Syrian spying for Canada ‘helped’ 3 British girls join ISIL
British teenage girls Shamima Begun, Amira Abase and Kadiza Sultana (L-R) walk through security at Gatwick airport before they boarded a flight to Turkey on February 17, 2015, in this combination picture made from handout still images taken from CCTV and released by the Metropolitan Police on February 22, 2015. REUTERS PhotoAn intelligence officer from a U.S.-led coalition member country has been detained in Turkey for helping three British teenage girls cross into Syria via Turkey and join the Islamic State of Iraq and the Levant (ISIL), Turkish Foreign Minister Mevlüt Çavuşoğlu said March 12.
“We have learnt that the British girls were helped by an intelligence officer from a coalition member country,” Çavuşoğlu said in a televised interview without stating the country. The person who aided the crossing has been captured, he added.
Security sources told the Hürriyet Daily News March 12 that the suspect detained was a Syrian national working for Canadian intelligence, without elaborating.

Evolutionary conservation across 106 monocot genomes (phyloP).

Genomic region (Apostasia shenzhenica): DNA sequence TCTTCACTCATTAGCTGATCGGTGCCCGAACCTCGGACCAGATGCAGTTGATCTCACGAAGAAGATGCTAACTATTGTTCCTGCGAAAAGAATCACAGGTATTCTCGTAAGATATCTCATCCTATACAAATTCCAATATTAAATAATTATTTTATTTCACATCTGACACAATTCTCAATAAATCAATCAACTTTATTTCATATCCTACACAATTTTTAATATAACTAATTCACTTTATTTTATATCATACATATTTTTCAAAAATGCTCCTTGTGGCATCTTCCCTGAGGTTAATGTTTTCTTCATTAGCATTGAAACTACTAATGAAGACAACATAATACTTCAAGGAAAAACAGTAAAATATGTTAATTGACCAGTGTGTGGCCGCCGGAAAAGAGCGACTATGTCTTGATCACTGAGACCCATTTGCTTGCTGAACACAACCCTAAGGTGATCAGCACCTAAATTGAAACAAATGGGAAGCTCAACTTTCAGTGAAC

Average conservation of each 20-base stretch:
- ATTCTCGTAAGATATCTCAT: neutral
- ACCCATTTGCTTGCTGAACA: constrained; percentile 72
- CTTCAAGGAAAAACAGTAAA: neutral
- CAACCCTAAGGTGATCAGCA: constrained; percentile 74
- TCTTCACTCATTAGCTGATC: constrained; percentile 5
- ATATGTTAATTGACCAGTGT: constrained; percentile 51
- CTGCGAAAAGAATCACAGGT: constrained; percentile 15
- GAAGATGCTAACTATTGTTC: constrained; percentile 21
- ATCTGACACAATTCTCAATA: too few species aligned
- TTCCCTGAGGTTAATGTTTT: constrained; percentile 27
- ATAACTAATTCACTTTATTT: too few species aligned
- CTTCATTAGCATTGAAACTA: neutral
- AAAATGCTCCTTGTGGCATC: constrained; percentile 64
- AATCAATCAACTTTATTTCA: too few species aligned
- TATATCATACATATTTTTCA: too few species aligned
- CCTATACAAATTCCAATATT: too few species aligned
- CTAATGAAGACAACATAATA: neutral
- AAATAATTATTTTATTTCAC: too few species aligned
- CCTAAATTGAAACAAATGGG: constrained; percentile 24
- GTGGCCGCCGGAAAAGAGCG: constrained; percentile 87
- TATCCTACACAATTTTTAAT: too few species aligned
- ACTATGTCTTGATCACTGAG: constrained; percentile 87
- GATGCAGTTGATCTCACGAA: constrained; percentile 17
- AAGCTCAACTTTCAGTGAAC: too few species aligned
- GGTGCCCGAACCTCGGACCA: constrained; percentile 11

The Canadian Embassy in Ankara declined to comment on the issue.
Officials said the suspect was still in custody and the related country was informed about the situation.
Çavuşoğlu did not give details about the suspect in the interview, but said the country was neither an EU member nor the United States, adding that he had briefed British Foreign Minister Philip Hammond about the case. Hammond responded by saying “just as usual” when he received the information, Çavuşoğlu said.
The three teenage girls from London feared to have run off to join ISIL are believed to have crossed into Syria from Turkey, British police said.
Close friends Kadiza Sultana, 16, and 15-year-olds Shamima Begum and Amira Abase boarded a flight from London Gatwick to Istanbul on Feb. 17.
Turkey, which has been accused by its Western allies of failing to do enough to stop jihadists crossing into Syria from its territory, had earlier accused Britain of failing to provide information about the girls sooner.
Çavuşoğlu also said Turkey was ready to support the establishment of “local guards” in Iraq. “The establishment of local guards in Iraq is the [Iraqi] government’s decision. We cannot say there is a regular army in Iraq at the moment,” he said, while reiterating that Turkey will not take part in any ground operation to retake Mosul.
Turkey will provide training and equipment, mostly training for local guards of Mosul, which will be composed of people of the province, Çavuşoğlu said.